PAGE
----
Hood felt a rush of adrenaline. "I was stoked. I was so excited." He patted the backs of his fellow passengers. "I was excited to be breathing but overwhelmed to look around at the miracle that all those people came out of it alive."
Not everyone aboard was self-possessed. A woman in her 60s was adamant about taking her bags. "She was dragging luggage out of the overhead and dragging it down the aisle," said David Sanderson, 47, of Charlotte. "She was holding onto the wing." Another man picked her up and threw her into a raft. Her bags went into the Hudson. "But she kept screaming about getting her luggage," Sanderson said.
All Sanderson wanted was to swim 20 feet. That was the distance between him and a bobbing commuter ferry. The nearest raft was full. He was freezing and tired, and didn't want to wait anymore. So he jumped in and swam to the ferry. The water was so cold it felt like his skin was burning. He lost feeling in his legs. But he made it.
When the plane splashed down, "it felt like an amusement park ride," he said. "The guys next to me interlocked arms. I did what the picture said," he recounted, referring to the seat-pocket card. He braced his hands on the seat in front. He ended up banging his head, but that was all. Those who didn't brace themselves whiplashed back and forth on impact, he said.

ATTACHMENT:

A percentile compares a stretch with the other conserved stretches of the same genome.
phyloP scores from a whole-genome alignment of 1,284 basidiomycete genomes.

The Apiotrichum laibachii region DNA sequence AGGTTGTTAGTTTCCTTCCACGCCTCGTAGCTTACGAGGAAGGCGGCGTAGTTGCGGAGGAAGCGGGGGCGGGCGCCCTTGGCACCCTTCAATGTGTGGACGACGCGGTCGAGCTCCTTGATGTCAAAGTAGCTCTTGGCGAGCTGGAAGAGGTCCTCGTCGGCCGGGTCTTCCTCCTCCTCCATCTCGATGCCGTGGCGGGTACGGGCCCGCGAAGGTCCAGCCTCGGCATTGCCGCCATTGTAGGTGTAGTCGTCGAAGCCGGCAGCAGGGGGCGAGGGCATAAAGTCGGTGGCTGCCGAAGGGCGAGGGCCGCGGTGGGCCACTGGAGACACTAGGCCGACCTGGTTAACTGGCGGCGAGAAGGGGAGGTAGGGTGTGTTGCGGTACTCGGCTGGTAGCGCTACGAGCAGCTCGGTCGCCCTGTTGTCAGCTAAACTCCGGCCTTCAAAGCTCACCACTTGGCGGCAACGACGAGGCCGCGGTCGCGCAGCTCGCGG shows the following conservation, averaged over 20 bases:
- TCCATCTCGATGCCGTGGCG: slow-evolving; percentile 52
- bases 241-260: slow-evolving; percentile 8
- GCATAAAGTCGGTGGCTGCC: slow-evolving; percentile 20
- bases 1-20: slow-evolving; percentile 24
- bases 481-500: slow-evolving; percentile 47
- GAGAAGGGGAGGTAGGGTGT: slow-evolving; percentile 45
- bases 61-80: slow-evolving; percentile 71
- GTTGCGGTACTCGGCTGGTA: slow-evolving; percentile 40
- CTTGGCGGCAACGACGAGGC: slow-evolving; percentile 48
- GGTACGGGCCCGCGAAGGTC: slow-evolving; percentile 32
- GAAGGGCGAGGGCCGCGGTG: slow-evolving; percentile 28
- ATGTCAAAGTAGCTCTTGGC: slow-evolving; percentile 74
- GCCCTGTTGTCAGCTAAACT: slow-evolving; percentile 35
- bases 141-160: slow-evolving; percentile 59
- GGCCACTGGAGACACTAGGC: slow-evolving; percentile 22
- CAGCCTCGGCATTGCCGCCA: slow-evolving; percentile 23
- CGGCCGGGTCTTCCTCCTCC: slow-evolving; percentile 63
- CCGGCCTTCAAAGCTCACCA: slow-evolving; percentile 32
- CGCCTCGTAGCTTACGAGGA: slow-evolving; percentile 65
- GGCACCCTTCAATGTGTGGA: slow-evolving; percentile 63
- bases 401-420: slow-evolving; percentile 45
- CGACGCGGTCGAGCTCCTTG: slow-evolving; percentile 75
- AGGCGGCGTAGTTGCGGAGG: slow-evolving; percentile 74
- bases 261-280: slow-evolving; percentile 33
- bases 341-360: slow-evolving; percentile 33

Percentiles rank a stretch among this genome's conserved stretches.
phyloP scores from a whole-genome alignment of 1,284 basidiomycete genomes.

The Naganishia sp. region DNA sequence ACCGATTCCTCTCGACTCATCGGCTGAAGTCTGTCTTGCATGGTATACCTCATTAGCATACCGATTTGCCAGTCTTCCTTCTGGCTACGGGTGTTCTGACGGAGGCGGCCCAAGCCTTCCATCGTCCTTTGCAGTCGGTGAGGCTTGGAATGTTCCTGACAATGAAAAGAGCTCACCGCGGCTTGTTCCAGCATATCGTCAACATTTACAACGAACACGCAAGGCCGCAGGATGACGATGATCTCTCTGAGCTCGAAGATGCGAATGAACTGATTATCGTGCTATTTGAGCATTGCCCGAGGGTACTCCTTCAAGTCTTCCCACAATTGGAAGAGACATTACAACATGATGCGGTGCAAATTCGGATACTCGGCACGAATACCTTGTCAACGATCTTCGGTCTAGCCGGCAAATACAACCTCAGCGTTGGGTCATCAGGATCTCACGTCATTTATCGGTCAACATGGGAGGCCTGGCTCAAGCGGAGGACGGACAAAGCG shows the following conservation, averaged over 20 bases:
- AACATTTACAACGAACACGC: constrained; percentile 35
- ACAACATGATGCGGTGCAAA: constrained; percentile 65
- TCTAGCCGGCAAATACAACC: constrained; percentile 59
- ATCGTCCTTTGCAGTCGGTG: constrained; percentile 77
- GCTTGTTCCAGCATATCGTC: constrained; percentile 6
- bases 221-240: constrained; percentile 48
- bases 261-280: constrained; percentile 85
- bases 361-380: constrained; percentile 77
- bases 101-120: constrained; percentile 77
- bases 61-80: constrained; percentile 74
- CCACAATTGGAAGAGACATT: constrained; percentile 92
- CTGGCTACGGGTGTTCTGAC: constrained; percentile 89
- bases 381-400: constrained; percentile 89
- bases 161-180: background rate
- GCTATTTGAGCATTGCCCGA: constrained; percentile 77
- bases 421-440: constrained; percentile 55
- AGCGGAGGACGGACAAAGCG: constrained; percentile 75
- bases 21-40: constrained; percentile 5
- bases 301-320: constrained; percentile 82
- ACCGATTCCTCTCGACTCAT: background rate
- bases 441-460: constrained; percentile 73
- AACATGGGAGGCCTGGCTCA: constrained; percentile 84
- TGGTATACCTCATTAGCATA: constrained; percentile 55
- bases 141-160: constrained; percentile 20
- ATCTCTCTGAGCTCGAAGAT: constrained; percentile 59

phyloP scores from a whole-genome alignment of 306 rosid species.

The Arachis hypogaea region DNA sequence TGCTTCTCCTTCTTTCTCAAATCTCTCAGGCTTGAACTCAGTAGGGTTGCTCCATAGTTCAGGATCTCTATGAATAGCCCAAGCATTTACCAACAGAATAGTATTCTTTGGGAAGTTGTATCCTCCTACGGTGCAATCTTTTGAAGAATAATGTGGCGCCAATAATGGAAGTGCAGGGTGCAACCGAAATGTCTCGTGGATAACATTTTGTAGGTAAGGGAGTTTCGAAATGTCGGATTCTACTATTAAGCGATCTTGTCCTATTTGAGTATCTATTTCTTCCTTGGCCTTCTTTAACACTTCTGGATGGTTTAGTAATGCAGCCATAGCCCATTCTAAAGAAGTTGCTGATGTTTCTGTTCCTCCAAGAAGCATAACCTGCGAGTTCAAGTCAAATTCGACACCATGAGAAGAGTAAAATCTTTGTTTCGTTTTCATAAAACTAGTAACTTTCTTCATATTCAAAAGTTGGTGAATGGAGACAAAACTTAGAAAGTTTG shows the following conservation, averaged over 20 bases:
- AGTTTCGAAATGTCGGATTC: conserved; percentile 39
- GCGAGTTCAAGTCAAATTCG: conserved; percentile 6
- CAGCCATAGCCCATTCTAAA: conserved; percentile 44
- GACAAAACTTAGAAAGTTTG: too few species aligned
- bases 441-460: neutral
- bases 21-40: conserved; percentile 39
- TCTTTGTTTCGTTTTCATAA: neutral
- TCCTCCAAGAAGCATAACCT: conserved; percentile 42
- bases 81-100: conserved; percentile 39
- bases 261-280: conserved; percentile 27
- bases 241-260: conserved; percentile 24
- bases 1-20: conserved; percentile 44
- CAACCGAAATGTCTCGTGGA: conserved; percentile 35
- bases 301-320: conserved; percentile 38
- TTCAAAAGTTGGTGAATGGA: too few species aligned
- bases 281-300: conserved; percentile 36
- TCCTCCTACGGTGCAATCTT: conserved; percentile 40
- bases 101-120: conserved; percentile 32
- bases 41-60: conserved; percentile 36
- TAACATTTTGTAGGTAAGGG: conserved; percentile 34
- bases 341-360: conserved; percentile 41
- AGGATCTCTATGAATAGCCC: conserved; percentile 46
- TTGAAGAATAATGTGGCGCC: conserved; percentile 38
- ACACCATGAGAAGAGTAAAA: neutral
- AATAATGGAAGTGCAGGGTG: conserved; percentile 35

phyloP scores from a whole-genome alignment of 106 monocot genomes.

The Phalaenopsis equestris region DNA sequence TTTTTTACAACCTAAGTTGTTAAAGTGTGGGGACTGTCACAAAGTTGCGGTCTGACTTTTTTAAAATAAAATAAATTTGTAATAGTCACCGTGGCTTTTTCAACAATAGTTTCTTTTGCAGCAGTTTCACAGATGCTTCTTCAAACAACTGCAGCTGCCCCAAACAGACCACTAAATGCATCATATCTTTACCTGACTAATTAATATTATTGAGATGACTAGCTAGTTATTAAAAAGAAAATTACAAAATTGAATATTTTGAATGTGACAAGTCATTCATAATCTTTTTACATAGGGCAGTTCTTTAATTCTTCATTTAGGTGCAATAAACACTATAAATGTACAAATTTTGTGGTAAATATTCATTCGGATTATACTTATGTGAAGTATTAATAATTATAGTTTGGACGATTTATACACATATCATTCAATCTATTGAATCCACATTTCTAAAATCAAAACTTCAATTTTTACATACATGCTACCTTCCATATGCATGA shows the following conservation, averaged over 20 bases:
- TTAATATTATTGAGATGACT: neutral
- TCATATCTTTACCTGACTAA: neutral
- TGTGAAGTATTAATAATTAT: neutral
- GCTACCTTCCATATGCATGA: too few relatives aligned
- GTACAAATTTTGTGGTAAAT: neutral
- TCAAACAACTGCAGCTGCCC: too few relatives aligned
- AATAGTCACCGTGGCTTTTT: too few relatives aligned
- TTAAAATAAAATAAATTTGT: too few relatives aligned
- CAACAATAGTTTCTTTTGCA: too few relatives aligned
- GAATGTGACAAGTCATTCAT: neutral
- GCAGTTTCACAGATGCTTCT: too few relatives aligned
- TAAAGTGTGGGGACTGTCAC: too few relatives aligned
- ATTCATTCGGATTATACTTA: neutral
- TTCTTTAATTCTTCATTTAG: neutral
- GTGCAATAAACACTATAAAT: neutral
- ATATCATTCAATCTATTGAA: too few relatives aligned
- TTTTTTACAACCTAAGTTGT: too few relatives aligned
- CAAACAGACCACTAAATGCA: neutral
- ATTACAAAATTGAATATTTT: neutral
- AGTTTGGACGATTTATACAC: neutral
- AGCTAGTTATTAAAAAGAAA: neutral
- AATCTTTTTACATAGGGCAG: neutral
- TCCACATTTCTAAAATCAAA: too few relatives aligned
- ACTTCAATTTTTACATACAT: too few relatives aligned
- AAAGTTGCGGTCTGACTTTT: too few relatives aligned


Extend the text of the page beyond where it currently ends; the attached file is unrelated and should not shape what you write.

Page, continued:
Still, the exodus from the wreckage was mostly orderly. "I think there's a lesson to be learned about this," Sanderson said. When pilots are trained correctly, and handle emergencies correctly, "you can survive," he said. "I want to meet the pilot. He is a true professional."
Donald Jones knew in his gut there was no time to turn back to LaGuardia. As the plane sank low over the river, it "had no power and no engines," he said. Then it dropped. "It kind of jerked you big, then all of sudden it just stopped dead in the water."
On Friday he went home to Florida. "I am grateful to be here along with everybody else on that plane. It was by the grace of God and a great pilot," he said at the Jacksonville airport. He had been one of the first to slide down the emergency landing chute.
"The water was cold, cold. I felt like iceberg," said the executive officer of a medical professional group. "I was worried about hypothermia. (If) I was stuck in that water any longer, it probably would have been problematic.
"As it was," he added, "it took me about two hours to warm up."
But that was the worst of his entire ordeal, he said.
Seemingly out of nowhere, people offered help.
A commuter ferry arrived in less than 10 minutes. "The guy on the ferry literally grabbed my arm and pulled me up," he said. Another man took off his shirt and handed it over. At the airport Marriott, the night bell captain brought a pair of shoes from home for him and went out and bought him some clothes.
"I have to say something about New York," Jones said. "We Southerners think we are the ones with all the hospitality. You just can't imagine what an overwhelming and humbling experience it is," he explained, his eyes filling with tears.
"The outpouring of affection from your family and friends and strangers is amazing. It is nothing short of a miracle."